“Take a Peek” book reviews are short and (possibly) sweet, keeping the commentary brief and providing a little peek at what the book’s about and what I thought.
From the author of the #1 New York Times bestselling Little Bee, a spellbinding novel about three unforgettable individuals thrown together by war, love, and their search for belonging in the ever-changing landscape of WWII London.
It’s 1939 and Mary, a young socialite, is determined to shock her blueblood political family by volunteering for the war effort. She is assigned as a teacher to children who were evacuated from London and have been rejected by the countryside because they are infirm, mentally disabled, or—like Mary’s favorite student, Zachary—have colored skin.
Tom, an education administrator, is distraught when his best friend, Alastair, enlists. Alastair, an art restorer, has always seemed far removed from the violent life to which he has now condemned himself. But Tom finds distraction in Mary, first as her employer and then as their relationship quickly develops in the emotionally charged times. When Mary meets Alastair, the three are drawn into a tragic love triangle and—while war escalates and bombs begin falling around them—further into a new world unlike any they’ve ever known.
A sweeping epic with the kind of unforgettable characters, cultural insights, and indelible scenes that made Little Bee so incredible, Chris Cleave’s latest novel explores the disenfranchised, the bereaved, the elite, the embattled. Everyone Brave Is Forgiven is a heartbreakingly beautiful story of love, loss, and incredible courage.
I have such mixed feelings about this book. The story is grand and sweeping, encompassing the London air raids of World War II as well as the horrible conditions experienced by soldiers besieged on the island of Malta. In terms of setting and historical context, Everyone Brave Is Forgiven is powerful and hard-hitting, showing us the terror of the reality of war through the eyes of those attempting to live through it.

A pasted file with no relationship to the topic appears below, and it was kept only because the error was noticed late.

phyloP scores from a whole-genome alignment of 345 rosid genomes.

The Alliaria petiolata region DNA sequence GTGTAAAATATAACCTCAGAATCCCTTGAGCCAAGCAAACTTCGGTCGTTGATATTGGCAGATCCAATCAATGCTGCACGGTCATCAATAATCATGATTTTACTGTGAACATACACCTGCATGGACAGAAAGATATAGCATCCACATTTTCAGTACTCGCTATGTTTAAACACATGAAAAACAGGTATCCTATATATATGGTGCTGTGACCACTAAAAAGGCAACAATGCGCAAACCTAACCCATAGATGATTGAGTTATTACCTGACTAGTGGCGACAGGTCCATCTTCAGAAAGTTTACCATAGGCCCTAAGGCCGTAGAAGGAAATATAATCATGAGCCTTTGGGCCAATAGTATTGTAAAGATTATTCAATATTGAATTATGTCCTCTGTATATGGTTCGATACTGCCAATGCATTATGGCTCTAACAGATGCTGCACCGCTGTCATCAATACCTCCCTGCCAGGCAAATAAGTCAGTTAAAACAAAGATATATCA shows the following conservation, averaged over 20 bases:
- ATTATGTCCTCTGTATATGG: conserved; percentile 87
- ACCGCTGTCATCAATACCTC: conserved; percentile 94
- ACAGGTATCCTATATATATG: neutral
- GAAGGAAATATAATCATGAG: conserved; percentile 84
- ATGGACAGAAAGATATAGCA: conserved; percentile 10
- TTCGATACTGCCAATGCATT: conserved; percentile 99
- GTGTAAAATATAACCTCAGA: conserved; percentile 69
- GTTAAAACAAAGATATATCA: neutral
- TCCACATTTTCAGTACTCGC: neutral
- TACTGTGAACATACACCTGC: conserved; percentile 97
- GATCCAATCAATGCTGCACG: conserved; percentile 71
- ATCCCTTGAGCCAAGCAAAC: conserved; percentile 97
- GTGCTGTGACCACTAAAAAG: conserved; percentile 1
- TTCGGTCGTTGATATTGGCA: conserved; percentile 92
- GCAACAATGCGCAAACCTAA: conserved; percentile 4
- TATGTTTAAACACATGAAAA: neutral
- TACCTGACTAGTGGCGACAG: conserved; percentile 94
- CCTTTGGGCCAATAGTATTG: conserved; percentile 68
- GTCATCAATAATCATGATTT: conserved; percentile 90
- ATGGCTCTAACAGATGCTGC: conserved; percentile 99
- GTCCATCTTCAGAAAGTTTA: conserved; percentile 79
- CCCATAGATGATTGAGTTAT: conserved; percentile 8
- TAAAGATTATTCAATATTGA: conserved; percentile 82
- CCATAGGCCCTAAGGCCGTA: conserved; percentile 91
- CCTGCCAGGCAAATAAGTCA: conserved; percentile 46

At the same time, the characters and the dialogue kept me at a distance throughout. The writing is so overdone, and there’s a jolly good, stiff upper lip, never say anything that isn’t a quip flavor to every line the characters speak. If I had to read one more sentence about what “one” did or didn’t do or feel, I might have pulled my hair out.
Overall, I found this a disappointing read. I will probably be in the minority on this one, as the book seems to be getting raves from all the big literary review sources. Sadly, the paths of the characters and the central love story didn’t have a ring of truth. The tragedies pile up, and there are scenes of raw destruction that are breathtakingly sad and shocking. Unfortunately, I couldn’t find the characters’ lives, actions, or relationships real enough to feel a true sense of connection to their stories.
Title: Everyone Brave is Forgiven
Author: Chris Cleave
Publisher: Simon & Schuster
Publication date: May 3, 2016
Length: 432 pages
Genre: Historical fiction
Source: Review copy courtesy of the publisher via NetGalley